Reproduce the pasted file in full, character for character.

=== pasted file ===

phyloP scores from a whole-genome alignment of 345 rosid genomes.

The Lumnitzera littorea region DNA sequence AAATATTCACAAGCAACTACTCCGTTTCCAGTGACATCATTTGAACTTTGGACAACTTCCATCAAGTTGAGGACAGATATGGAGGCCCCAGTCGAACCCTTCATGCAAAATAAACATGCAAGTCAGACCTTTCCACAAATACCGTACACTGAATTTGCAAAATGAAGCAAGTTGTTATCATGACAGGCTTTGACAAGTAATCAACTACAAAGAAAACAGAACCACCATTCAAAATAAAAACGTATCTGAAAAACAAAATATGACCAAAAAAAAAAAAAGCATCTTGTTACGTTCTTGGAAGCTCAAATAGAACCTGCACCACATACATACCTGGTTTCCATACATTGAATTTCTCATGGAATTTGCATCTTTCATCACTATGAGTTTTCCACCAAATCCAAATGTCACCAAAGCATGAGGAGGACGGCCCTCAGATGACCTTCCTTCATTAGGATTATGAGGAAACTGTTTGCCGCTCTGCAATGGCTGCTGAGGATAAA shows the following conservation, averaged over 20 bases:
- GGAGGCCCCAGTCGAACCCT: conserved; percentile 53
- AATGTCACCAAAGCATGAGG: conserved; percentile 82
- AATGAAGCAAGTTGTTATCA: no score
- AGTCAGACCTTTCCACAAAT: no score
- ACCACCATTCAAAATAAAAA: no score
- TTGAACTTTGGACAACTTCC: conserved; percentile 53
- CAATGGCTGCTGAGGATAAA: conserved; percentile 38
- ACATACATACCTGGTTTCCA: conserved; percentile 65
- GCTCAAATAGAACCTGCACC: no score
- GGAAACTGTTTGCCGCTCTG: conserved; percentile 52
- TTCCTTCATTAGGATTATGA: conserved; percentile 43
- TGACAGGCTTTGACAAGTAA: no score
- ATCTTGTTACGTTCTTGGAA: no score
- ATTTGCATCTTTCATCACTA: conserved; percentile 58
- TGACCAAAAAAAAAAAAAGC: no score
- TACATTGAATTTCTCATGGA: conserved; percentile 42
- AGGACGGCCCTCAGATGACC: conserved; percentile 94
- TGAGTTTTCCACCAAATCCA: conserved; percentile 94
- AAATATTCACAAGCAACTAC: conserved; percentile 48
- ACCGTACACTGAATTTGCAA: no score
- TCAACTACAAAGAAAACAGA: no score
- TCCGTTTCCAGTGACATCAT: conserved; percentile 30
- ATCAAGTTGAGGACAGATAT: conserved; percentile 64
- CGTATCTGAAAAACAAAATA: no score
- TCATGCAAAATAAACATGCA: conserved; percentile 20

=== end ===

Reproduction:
phyloP scores from a whole-genome alignment of 345 rosid genomes.

The Lumnitzera littorea region DNA sequence AAATATTCACAAGCAACTACTCCGTTTCCAGTGACATCATTTGAACTTTGGACAACTTCCATCAAGTTGAGGACAGATATGGAGGCCCCAGTCGAACCCTTCATGCAAAATAAACATGCAAGTCAGACCTTTCCACAAATACCGTACACTGAATTTGCAAAATGAAGCAAGTTGTTATCATGACAGGCTTTGACAAGTAATCAACTACAAAGAAAACAGAACCACCATTCAAAATAAAAACGTATCTGAAAAACAAAATATGACCAAAAAAAAAAAAAGCATCTTGTTACGTTCTTGGAAGCTCAAATAGAACCTGCACCACATACATACCTGGTTTCCATACATTGAATTTCTCATGGAATTTGCATCTTTCATCACTATGAGTTTTCCACCAAATCCAAATGTCACCAAAGCATGAGGAGGACGGCCCTCAGATGACCTTCCTTCATTAGGATTATGAGGAAACTGTTTGCCGCTCTGCAATGGCTGCTGAGGATAAA shows the following conservation, averaged over 20 bases:
- GGAGGCCCCAGTCGAACCCT: conserved; percentile 53
- AATGTCACCAAAGCATGAGG: conserved; percentile 82
- AATGAAGCAAGTTGTTATCA: no score
- AGTCAGACCTTTCCACAAAT: no score
- ACCACCATTCAAAATAAAAA: no score
- TTGAACTTTGGACAACTTCC: conserved; percentile 53
- CAATGGCTGCTGAGGATAAA: conserved; percentile 38
- ACATACATACCTGGTTTCCA: conserved; percentile 65
- GCTCAAATAGAACCTGCACC: no score
- GGAAACTGTTTGCCGCTCTG: conserved; percentile 52
- TTCCTTCATTAGGATTATGA: conserved; percentile 43
- TGACAGGCTTTGACAAGTAA: no score
- ATCTTGTTACGTTCTTGGAA: no score
- ATTTGCATCTTTCATCACTA: conserved; percentile 58
- TGACCAAAAAAAAAAAAAGC: no score
- TACATTGAATTTCTCATGGA: conserved; percentile 42
- AGGACGGCCCTCAGATGACC: conserved; percentile 94
- TGAGTTTTCCACCAAATCCA: conserved; percentile 94
- AAATATTCACAAGCAACTAC: conserved; percentile 48
- ACCGTACACTGAATTTGCAA: no score
- TCAACTACAAAGAAAACAGA: no score
- TCCGTTTCCAGTGACATCAT: conserved; percentile 30
- ATCAAGTTGAGGACAGATAT: conserved; percentile 64
- CGTATCTGAAAAACAAAATA: no score
- TCATGCAAAATAAACATGCA: conserved; percentile 20